Texas Gov. Greg Abbott (R) knows who and what to blame for the fact that a subfreezing cold snap and winter storm has left millions of people in his state without access to heat, water and electricity for days. It’s not him. It’s not the climate change-denying Republican Party. Instead, it’s the Green New Deal.

He’s wrong, of course: The Texas climate catastrophe makes the case for a Green New Deal.

Abbott, faced with an ongoing human catastrophe — according to reports, several hundred people in the Houston area have been treated for carbon monoxide poisoning as a result of the rolling blackouts — decided the best use of his time was to appear on Sean Hannity’s Fox News program Tuesday night. He ducked any responsibility for the crisis, instead pinning the blame on the state’s renewable solar energy, which froze up in the cold weather. “This shows how the Green New Deal would be a deadly deal for the United States of America,” he claimed. “Fossil fuel is necessary for the state of Texas.”

Abbott isn’t the only one making that claim. The “wind turbines did it” is becoming the Republican rallying cry and talking point: Former Texas governor Rick Perry (R) says it; Sen. Steve Daines (R-Mont.) believes it; controversial freshman Rep. Lauren Boebert (R-Colo.) is parroting it, too. But this jeremiad of the environmental culture war is not just wildly inaccurate: If anything, the situation in Texas reveals the exact opposite to be true. It demonstrates exactly why we need massive government action on the climate and infrastructure — what a Green New Deal would provide.

What is happening in Texas is a confluence of bad weather — of the sort we can expect more of as the pace of climate change quickens — and a lack of investment in infrastructure, combined with the downside of a go-it-alone mentality.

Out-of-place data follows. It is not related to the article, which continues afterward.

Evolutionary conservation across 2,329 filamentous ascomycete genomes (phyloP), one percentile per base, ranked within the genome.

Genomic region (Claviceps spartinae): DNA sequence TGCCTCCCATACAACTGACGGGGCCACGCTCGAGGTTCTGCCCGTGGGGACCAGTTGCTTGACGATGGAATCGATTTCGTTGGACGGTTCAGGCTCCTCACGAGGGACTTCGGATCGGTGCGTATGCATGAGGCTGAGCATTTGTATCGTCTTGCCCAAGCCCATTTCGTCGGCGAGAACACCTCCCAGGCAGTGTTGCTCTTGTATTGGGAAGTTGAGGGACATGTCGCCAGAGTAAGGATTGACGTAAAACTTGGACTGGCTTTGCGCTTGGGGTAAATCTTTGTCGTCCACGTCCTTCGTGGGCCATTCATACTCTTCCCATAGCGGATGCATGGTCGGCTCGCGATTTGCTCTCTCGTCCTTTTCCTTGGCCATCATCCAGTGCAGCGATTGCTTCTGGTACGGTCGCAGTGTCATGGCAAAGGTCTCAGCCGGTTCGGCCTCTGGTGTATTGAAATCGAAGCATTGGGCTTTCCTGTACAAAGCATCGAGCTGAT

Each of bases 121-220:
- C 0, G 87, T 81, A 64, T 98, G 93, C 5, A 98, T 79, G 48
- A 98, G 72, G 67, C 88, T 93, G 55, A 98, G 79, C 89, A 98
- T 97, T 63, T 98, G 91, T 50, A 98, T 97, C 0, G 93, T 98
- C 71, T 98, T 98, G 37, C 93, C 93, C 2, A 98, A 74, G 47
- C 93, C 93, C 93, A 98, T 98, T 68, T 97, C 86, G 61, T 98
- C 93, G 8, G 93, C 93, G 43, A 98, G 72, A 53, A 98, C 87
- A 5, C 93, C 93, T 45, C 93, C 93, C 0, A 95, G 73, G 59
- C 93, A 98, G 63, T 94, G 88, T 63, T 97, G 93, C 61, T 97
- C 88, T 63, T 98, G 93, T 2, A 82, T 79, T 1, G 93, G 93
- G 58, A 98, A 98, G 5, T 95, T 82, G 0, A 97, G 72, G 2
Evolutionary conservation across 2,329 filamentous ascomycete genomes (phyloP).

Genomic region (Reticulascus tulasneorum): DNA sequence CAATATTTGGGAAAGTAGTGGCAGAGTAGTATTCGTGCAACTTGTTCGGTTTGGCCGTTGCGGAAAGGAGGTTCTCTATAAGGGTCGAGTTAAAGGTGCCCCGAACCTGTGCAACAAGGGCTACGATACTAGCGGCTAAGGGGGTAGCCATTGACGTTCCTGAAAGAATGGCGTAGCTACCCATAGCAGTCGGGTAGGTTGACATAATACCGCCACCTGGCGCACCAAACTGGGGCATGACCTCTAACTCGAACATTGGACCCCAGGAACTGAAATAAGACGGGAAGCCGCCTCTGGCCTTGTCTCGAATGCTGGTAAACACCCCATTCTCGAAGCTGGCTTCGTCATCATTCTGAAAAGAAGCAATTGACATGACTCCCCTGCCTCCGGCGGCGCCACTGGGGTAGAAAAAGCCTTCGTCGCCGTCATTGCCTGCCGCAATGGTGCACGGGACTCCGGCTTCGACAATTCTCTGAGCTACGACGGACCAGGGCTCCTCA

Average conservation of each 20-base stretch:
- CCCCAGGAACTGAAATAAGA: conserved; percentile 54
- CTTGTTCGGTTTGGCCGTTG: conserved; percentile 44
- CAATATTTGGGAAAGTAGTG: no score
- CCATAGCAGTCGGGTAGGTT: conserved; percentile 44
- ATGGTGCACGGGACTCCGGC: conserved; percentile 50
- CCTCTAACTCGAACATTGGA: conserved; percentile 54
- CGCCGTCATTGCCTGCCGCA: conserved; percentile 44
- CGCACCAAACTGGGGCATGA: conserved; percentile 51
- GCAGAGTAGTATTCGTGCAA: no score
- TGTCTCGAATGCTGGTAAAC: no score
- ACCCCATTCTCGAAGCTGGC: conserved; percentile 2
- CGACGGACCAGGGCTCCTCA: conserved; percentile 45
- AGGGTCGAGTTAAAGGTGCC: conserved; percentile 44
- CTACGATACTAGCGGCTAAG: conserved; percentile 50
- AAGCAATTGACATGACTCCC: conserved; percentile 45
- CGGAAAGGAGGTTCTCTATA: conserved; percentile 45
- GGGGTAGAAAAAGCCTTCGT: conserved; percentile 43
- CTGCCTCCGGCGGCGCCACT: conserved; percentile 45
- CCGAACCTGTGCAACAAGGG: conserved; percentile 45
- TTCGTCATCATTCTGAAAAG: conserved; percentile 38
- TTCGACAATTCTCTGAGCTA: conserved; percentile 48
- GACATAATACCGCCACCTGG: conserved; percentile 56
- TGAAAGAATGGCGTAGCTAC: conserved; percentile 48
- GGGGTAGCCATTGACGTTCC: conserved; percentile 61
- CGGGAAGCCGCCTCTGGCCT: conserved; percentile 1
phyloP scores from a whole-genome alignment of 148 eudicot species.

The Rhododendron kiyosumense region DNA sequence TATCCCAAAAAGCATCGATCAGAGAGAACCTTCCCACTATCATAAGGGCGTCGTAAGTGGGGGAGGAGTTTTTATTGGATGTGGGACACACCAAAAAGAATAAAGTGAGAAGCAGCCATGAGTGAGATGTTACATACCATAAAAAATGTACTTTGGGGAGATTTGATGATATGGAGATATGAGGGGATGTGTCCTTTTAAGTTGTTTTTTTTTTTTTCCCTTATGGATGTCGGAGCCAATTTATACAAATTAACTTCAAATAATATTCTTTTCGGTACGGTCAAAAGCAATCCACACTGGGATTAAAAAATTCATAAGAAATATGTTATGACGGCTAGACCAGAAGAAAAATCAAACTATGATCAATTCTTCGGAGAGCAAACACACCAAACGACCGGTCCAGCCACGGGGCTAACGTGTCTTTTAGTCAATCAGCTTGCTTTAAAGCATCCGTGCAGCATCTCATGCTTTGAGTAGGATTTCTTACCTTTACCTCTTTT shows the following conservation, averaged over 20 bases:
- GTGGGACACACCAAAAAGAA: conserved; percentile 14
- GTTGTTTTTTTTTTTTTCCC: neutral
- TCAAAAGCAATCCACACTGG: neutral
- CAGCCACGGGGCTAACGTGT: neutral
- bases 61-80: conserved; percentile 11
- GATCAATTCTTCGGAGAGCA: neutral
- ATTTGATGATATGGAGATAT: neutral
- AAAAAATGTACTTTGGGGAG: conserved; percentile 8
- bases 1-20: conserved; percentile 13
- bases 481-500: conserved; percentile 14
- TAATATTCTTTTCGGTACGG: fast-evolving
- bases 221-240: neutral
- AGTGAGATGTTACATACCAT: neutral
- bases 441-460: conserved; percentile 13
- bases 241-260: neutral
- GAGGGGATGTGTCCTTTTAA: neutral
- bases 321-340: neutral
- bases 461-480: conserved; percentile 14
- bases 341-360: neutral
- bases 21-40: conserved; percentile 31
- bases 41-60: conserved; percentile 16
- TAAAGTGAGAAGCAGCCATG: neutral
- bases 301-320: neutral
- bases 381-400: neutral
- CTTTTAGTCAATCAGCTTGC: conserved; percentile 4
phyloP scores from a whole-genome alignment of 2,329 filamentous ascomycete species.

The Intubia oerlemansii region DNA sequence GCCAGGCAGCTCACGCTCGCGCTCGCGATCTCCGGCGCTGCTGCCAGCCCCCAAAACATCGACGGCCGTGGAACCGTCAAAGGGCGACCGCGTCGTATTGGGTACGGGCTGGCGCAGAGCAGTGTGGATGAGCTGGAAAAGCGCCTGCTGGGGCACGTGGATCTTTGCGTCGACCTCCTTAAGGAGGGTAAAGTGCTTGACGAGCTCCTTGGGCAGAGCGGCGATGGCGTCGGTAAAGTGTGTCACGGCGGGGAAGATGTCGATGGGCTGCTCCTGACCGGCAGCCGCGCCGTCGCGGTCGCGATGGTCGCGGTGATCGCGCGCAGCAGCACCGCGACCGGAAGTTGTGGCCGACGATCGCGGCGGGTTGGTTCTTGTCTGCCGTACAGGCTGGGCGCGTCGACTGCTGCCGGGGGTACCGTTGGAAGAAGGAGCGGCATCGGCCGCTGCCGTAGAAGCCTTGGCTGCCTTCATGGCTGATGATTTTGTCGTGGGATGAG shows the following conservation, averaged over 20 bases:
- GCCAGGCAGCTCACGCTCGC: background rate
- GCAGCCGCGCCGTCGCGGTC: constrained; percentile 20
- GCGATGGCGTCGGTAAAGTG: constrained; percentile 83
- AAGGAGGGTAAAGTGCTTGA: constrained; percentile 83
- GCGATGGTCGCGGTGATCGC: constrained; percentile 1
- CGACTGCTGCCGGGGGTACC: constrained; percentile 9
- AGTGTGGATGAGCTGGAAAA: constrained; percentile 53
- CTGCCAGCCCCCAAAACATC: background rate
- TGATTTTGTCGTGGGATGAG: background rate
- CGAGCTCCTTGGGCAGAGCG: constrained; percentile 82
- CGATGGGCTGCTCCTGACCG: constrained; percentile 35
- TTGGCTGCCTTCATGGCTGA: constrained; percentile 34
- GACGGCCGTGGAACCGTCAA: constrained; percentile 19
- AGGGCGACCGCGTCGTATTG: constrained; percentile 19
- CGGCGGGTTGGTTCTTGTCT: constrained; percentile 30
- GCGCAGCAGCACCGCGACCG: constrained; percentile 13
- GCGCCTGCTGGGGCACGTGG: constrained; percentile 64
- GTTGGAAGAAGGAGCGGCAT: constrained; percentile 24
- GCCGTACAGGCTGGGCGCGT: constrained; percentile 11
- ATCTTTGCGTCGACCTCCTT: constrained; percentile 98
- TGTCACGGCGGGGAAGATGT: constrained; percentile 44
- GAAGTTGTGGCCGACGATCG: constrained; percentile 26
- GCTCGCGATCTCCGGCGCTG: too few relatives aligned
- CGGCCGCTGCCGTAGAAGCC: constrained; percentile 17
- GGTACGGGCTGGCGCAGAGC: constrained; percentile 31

Yes, many of the state’s wind turbines froze up, but that’s because of a failure to put in place the equipment to keep them going in cold weather. The state’s utilities did not make the investment — something Abbott failed to mention. In other places, these investments are made, which is why this isn’t a nonstop issue in colder climes. And at the same time, solar energy is only responsible for a small portion of state’s energy needs. Oil and natural gas are responsible for providing a majority of the Texas’s energy, and, what do you know, those utilities froze up, too. In the view of many experts, Texas prioritizes low electricity prices over preventive maintenance and worst-case-scenario planning.

Well, it happens, you must be thinking. It’s Texas: It’s almost always warm, and it practically never snows, so why spend the money on something unlikely to happen? But climate change means we will experience such severe weather events more frequently. Our planet’s increasing temperature means everyone will experience extremes of temperature. It’s why we’re seeing both record heat waves in the summer and more severe snowstorms in the winter. This is why the term “global warming” doesn’t fully convey the scope of the environmental catastrophe we are facing.

We’ve already become so used to these localized climate emergencies that we quickly forget them. The West Coast was on fire in the late summer and early fall. Remember that? It happened in 2017 and 2018, too. Since Abbott was first elected to the governorship in 2014, Houston has experienced three floods so severe that they would previously have been considered once-in-500-years events. No more.

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Despite the increasing number of severe weather crises, the Republican Party and its politicians continue to deny the impact of climate change and claim that they are protecting jobs and local economies. Abbott recently promised aggressive legal challenges if President Biden, as expected, attempts to further regulate the natural gas and oil industries. “Texas is not going to stand idly by and watch the Biden administration kill jobs,” he proclaimed. He continues to claim that the case for climate change is still not settled.

All this needs to be called out for the appalling ignorance and political expediency that it is. The consequences of climate denial are getting more severe. A Green New Deal is needed to combat extreme weather, as well as upgrade, modernize and improve our infrastructure so it works better and we ultimately become less reliant on fossil fuels.

What’s happening in Texas this week is exactly what we can expect to happen more often as the accelerating pace of climate change continues to collide with the United States’ deteriorating infrastructure and continuing Republican inaction, intransigence and excuse-making. It’s leaving us all out in the cold.

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